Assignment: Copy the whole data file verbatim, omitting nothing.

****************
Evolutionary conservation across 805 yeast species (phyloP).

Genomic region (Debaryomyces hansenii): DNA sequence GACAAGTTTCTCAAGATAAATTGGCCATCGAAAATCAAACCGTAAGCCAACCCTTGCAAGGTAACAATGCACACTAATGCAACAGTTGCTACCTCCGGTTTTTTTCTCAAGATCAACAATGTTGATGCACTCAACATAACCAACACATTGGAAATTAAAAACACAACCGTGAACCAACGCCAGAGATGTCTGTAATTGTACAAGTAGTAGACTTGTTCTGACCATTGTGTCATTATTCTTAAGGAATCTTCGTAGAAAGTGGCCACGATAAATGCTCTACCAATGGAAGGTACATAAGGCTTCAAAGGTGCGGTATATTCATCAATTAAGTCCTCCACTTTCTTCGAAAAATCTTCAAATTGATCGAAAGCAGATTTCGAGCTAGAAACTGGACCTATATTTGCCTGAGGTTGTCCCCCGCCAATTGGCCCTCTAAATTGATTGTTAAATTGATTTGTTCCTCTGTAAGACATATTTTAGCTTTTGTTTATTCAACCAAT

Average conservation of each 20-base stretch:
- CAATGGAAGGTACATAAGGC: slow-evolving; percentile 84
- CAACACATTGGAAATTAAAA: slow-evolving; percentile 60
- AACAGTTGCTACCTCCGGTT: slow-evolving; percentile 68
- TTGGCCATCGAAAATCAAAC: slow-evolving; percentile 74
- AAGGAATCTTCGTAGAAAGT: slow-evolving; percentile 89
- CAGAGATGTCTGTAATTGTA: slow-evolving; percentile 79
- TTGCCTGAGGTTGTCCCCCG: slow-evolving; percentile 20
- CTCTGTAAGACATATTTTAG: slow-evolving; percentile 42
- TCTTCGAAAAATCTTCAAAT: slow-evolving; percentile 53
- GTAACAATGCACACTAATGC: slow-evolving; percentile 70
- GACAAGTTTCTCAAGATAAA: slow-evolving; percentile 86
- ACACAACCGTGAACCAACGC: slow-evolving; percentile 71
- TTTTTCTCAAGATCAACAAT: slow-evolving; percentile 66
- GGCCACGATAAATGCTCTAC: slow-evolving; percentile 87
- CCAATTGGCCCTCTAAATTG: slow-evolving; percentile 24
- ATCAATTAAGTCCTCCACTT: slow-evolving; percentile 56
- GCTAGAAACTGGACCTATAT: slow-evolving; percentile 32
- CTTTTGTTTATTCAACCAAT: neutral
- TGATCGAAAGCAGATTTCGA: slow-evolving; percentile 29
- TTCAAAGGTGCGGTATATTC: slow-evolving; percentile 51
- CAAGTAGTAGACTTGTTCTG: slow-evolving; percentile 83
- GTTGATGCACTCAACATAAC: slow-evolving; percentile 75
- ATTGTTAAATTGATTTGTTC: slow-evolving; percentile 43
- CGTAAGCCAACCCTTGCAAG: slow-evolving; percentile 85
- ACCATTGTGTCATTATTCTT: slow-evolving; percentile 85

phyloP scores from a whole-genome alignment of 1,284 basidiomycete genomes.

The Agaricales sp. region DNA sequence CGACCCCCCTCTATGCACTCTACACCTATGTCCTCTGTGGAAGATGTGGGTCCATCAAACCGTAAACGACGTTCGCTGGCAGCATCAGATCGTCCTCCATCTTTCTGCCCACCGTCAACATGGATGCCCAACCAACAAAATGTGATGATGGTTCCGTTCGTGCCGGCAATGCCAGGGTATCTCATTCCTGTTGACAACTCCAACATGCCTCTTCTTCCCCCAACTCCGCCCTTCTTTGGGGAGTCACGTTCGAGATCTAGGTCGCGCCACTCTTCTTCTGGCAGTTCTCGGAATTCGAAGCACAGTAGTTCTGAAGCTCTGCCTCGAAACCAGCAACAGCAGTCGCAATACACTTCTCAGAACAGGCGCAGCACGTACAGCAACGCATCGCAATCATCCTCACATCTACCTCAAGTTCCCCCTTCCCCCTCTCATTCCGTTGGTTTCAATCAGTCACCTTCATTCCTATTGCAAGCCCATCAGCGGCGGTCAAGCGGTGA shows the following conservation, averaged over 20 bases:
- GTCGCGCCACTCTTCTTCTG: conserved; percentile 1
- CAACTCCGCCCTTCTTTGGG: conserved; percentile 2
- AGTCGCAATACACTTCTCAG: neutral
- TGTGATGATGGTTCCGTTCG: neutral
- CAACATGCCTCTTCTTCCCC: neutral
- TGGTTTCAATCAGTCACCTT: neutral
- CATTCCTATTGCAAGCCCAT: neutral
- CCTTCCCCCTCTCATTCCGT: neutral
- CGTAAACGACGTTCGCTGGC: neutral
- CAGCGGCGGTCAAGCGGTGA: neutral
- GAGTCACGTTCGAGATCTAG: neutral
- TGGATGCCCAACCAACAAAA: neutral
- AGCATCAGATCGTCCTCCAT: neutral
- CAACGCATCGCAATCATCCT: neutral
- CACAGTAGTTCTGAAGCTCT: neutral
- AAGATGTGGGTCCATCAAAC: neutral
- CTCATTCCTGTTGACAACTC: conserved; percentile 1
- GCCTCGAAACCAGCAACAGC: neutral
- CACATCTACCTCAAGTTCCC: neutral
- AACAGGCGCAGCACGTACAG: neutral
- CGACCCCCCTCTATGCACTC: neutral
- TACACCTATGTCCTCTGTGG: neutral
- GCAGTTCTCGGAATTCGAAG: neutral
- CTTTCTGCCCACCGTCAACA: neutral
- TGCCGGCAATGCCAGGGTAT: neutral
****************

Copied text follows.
Evolutionary conservation across 805 yeast species (phyloP).

Genomic region (Debaryomyces hansenii): DNA sequence GACAAGTTTCTCAAGATAAATTGGCCATCGAAAATCAAACCGTAAGCCAACCCTTGCAAGGTAACAATGCACACTAATGCAACAGTTGCTACCTCCGGTTTTTTTCTCAAGATCAACAATGTTGATGCACTCAACATAACCAACACATTGGAAATTAAAAACACAACCGTGAACCAACGCCAGAGATGTCTGTAATTGTACAAGTAGTAGACTTGTTCTGACCATTGTGTCATTATTCTTAAGGAATCTTCGTAGAAAGTGGCCACGATAAATGCTCTACCAATGGAAGGTACATAAGGCTTCAAAGGTGCGGTATATTCATCAATTAAGTCCTCCACTTTCTTCGAAAAATCTTCAAATTGATCGAAAGCAGATTTCGAGCTAGAAACTGGACCTATATTTGCCTGAGGTTGTCCCCCGCCAATTGGCCCTCTAAATTGATTGTTAAATTGATTTGTTCCTCTGTAAGACATATTTTAGCTTTTGTTTATTCAACCAAT

Average conservation of each 20-base stretch:
- CAATGGAAGGTACATAAGGC: slow-evolving; percentile 84
- CAACACATTGGAAATTAAAA: slow-evolving; percentile 60
- AACAGTTGCTACCTCCGGTT: slow-evolving; percentile 68
- TTGGCCATCGAAAATCAAAC: slow-evolving; percentile 74
- AAGGAATCTTCGTAGAAAGT: slow-evolving; percentile 89
- CAGAGATGTCTGTAATTGTA: slow-evolving; percentile 79
- TTGCCTGAGGTTGTCCCCCG: slow-evolving; percentile 20
- CTCTGTAAGACATATTTTAG: slow-evolving; percentile 42
- TCTTCGAAAAATCTTCAAAT: slow-evolving; percentile 53
- GTAACAATGCACACTAATGC: slow-evolving; percentile 70
- GACAAGTTTCTCAAGATAAA: slow-evolving; percentile 86
- ACACAACCGTGAACCAACGC: slow-evolving; percentile 71
- TTTTTCTCAAGATCAACAAT: slow-evolving; percentile 66
- GGCCACGATAAATGCTCTAC: slow-evolving; percentile 87
- CCAATTGGCCCTCTAAATTG: slow-evolving; percentile 24
- ATCAATTAAGTCCTCCACTT: slow-evolving; percentile 56
- GCTAGAAACTGGACCTATAT: slow-evolving; percentile 32
- CTTTTGTTTATTCAACCAAT: neutral
- TGATCGAAAGCAGATTTCGA: slow-evolving; percentile 29
- TTCAAAGGTGCGGTATATTC: slow-evolving; percentile 51
- CAAGTAGTAGACTTGTTCTG: slow-evolving; percentile 83
- GTTGATGCACTCAACATAAC: slow-evolving; percentile 75
- ATTGTTAAATTGATTTGTTC: slow-evolving; percentile 43
- CGTAAGCCAACCCTTGCAAG: slow-evolving; percentile 85
- ACCATTGTGTCATTATTCTT: slow-evolving; percentile 85

phyloP scores from a whole-genome alignment of 1,284 basidiomycete genomes.

The Agaricales sp. region DNA sequence CGACCCCCCTCTATGCACTCTACACCTATGTCCTCTGTGGAAGATGTGGGTCCATCAAACCGTAAACGACGTTCGCTGGCAGCATCAGATCGTCCTCCATCTTTCTGCCCACCGTCAACATGGATGCCCAACCAACAAAATGTGATGATGGTTCCGTTCGTGCCGGCAATGCCAGGGTATCTCATTCCTGTTGACAACTCCAACATGCCTCTTCTTCCCCCAACTCCGCCCTTCTTTGGGGAGTCACGTTCGAGATCTAGGTCGCGCCACTCTTCTTCTGGCAGTTCTCGGAATTCGAAGCACAGTAGTTCTGAAGCTCTGCCTCGAAACCAGCAACAGCAGTCGCAATACACTTCTCAGAACAGGCGCAGCACGTACAGCAACGCATCGCAATCATCCTCACATCTACCTCAAGTTCCCCCTTCCCCCTCTCATTCCGTTGGTTTCAATCAGTCACCTTCATTCCTATTGCAAGCCCATCAGCGGCGGTCAAGCGGTGA shows the following conservation, averaged over 20 bases:
- GTCGCGCCACTCTTCTTCTG: conserved; percentile 1
- CAACTCCGCCCTTCTTTGGG: conserved; percentile 2
- AGTCGCAATACACTTCTCAG: neutral
- TGTGATGATGGTTCCGTTCG: neutral
- CAACATGCCTCTTCTTCCCC: neutral
- TGGTTTCAATCAGTCACCTT: neutral
- CATTCCTATTGCAAGCCCAT: neutral
- CCTTCCCCCTCTCATTCCGT: neutral
- CGTAAACGACGTTCGCTGGC: neutral
- CAGCGGCGGTCAAGCGGTGA: neutral
- GAGTCACGTTCGAGATCTAG: neutral
- TGGATGCCCAACCAACAAAA: neutral
- AGCATCAGATCGTCCTCCAT: neutral
- CAACGCATCGCAATCATCCT: neutral
- CACAGTAGTTCTGAAGCTCT: neutral
- AAGATGTGGGTCCATCAAAC: neutral
- CTCATTCCTGTTGACAACTC: conserved; percentile 1
- GCCTCGAAACCAGCAACAGC: neutral
- CACATCTACCTCAAGTTCCC: neutral
- AACAGGCGCAGCACGTACAG: neutral
- CGACCCCCCTCTATGCACTC: neutral
- TACACCTATGTCCTCTGTGG: neutral
- GCAGTTCTCGGAATTCGAAG: neutral
- CTTTCTGCCCACCGTCAACA: neutral
- TGCCGGCAATGCCAGGGTAT: neutral